It’s official: we are now more vain than Americans – to the tune of $1 billion.
With the rise of social media and the pressure to conform to celebrity image, we’re spending serious dollars to alter our appearances, with 500,000 cosmetic procedures done in the last year alone, meaning we are now the country with the most cosmetic surgery operations per capita.
From botox to breast implants, we’ve spent $1 billion in the last year for cosmetic procedures, with Australians undergoing 20,000 boob jobs and 30,000 liposuction procedures, according to a recent report by the Australian College of Cosmetic Surgery(ACCS).
And according to Liposculpture expert and surgeon, Dr Meaghan Heckenberg, it is more acceptable than ever.
“It is definitely a less taboo topic of conversation these days, which makes it socially acceptable to dabble in cosmetic surgery.”
But while we are having more nips and tucks, they’re more enhancements, than complete overhauls.
“People are spending their money and requesting they look natural to create best versions of themselves. This is a big difference from 10 to 15 years ago, where the bigger the boobs, the bigger the smile on the patients face,” explains Dr Heckenberg.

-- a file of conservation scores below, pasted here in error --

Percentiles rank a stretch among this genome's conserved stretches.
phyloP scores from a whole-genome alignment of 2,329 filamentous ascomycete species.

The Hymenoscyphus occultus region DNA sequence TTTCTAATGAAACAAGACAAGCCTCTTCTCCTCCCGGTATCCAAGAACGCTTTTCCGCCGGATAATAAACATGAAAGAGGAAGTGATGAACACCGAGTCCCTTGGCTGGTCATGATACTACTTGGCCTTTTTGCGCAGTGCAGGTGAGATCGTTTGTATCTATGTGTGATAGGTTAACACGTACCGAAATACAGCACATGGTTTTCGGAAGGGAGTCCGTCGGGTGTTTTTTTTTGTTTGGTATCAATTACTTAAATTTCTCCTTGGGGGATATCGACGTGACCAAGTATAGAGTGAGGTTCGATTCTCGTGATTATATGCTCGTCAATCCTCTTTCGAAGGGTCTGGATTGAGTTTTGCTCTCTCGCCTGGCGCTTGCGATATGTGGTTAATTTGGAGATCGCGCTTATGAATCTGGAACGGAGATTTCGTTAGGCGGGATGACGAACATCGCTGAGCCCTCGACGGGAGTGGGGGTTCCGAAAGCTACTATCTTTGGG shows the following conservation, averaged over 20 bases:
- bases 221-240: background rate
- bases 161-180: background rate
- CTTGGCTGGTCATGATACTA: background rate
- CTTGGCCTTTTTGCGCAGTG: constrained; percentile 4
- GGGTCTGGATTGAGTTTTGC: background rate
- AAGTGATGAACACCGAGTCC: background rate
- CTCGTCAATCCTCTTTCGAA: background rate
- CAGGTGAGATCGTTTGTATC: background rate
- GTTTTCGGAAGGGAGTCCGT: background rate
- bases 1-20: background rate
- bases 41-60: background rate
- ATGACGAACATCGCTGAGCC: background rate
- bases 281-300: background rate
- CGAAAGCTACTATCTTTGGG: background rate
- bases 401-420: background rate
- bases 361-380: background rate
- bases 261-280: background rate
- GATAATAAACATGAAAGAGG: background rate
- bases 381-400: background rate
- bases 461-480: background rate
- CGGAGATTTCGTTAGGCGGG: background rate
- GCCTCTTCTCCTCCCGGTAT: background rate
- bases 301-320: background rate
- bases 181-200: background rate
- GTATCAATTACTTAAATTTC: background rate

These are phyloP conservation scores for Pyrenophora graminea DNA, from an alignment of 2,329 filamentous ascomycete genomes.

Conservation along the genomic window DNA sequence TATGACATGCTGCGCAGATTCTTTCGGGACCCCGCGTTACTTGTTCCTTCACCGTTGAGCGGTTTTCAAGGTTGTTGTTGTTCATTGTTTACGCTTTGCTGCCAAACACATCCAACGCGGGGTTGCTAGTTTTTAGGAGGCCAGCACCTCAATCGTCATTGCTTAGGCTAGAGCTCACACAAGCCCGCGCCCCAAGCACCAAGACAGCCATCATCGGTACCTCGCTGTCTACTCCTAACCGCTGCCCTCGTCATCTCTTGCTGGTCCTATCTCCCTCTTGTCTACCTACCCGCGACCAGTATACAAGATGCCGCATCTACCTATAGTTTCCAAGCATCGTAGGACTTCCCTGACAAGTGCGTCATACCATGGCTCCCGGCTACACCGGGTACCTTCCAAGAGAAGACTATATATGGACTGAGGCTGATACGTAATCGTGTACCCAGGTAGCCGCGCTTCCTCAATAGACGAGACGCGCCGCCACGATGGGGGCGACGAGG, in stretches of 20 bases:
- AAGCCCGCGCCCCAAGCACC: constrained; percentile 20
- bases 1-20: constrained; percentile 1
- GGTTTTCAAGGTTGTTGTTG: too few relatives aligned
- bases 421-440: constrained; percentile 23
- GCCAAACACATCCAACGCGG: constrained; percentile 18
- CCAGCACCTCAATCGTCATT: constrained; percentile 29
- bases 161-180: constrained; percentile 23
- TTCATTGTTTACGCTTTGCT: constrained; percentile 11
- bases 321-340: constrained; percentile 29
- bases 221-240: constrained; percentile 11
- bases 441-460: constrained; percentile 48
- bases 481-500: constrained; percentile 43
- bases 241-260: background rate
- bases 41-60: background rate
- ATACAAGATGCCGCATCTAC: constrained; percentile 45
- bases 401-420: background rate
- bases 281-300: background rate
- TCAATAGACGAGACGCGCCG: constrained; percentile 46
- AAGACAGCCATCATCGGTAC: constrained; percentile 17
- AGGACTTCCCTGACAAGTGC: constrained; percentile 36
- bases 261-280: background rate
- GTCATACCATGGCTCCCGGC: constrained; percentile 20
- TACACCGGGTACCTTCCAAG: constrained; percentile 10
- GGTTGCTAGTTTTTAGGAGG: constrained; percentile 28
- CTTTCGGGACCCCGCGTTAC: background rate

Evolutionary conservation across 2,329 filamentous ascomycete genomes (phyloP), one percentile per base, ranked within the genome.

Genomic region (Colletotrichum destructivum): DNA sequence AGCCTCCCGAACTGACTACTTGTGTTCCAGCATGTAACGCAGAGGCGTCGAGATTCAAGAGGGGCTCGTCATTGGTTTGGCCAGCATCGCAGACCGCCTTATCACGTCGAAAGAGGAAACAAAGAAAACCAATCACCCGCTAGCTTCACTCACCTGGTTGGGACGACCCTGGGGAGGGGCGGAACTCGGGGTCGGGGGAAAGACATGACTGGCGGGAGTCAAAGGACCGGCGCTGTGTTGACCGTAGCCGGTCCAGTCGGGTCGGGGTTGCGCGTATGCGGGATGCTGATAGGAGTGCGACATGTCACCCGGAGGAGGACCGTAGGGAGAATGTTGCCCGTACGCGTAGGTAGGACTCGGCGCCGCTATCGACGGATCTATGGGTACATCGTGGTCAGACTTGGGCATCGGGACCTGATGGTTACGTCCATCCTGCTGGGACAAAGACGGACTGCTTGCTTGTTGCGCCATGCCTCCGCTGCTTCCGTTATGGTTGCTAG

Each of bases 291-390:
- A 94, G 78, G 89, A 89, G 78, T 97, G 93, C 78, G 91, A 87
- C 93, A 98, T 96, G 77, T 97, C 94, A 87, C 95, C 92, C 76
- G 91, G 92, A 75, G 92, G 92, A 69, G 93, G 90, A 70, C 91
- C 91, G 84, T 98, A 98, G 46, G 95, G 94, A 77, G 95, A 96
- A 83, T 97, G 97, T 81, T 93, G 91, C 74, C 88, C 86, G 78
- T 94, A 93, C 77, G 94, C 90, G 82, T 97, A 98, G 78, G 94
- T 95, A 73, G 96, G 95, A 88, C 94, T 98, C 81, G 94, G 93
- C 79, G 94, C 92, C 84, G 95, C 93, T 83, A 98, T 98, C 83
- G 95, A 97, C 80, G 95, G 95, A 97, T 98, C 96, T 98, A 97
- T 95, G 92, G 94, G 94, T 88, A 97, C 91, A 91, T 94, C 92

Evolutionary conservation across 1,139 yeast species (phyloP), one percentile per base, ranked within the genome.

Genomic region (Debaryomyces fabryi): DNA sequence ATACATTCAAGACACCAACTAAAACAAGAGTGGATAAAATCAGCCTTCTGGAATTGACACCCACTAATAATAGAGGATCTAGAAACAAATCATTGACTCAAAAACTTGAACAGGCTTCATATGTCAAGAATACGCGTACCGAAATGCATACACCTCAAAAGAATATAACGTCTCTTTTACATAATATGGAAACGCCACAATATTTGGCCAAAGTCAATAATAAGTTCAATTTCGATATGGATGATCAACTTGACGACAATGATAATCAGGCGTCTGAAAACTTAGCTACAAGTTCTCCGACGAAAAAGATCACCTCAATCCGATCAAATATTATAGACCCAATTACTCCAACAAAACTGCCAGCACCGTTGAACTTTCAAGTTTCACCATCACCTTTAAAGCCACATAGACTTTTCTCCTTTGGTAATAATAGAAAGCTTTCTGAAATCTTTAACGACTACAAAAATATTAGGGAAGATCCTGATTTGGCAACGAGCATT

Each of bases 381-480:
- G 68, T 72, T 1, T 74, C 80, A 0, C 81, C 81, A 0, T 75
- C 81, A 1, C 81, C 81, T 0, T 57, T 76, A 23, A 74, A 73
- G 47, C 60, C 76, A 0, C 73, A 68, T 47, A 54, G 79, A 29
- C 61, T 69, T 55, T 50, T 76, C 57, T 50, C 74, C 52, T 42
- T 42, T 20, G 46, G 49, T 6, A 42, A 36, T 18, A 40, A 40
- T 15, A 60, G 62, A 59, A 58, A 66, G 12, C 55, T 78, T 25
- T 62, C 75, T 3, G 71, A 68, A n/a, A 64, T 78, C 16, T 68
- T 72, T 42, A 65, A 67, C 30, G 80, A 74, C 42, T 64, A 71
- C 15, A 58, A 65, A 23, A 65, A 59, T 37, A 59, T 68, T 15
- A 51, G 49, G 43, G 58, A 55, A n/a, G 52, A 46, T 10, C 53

The Cosmetic Physicians College of Australasia (CPCA), has also confirmed Australians are continuing to spend up on cosmetic procedures, with anti-wrinkle injections the most popular, followed closely by dermal fillers for the face.
“When performed well, these procedures generally make patients look better without really looking different. They take away the tired look when patients don’t feel tired or make their skin look clearer without making them look like a different person. This is what most people are looking for these days. They want to look better without the downtime and expense often associated with surgery or more-major procedures and they want it to fit into their busy schedule, relatively easily," says Dr Mary Dingley, a Board Member of the CPCA.
But when it comes to your body, cost shouldn’t take a backseat to competence.
"Sadly, too many people are shopping for injectables on price and not on the competence of the injector which should be the primary consideration. It's imperative that people are made aware how vital it is to visit a medical practice where there are trained people to help you in a safe medical environment when having a cosmetic procedure," said Dr Douglas Grose, President of the CPCA.
Bottom line? Do you research first before booking in (no, those before and after snaps on Instagram don't count).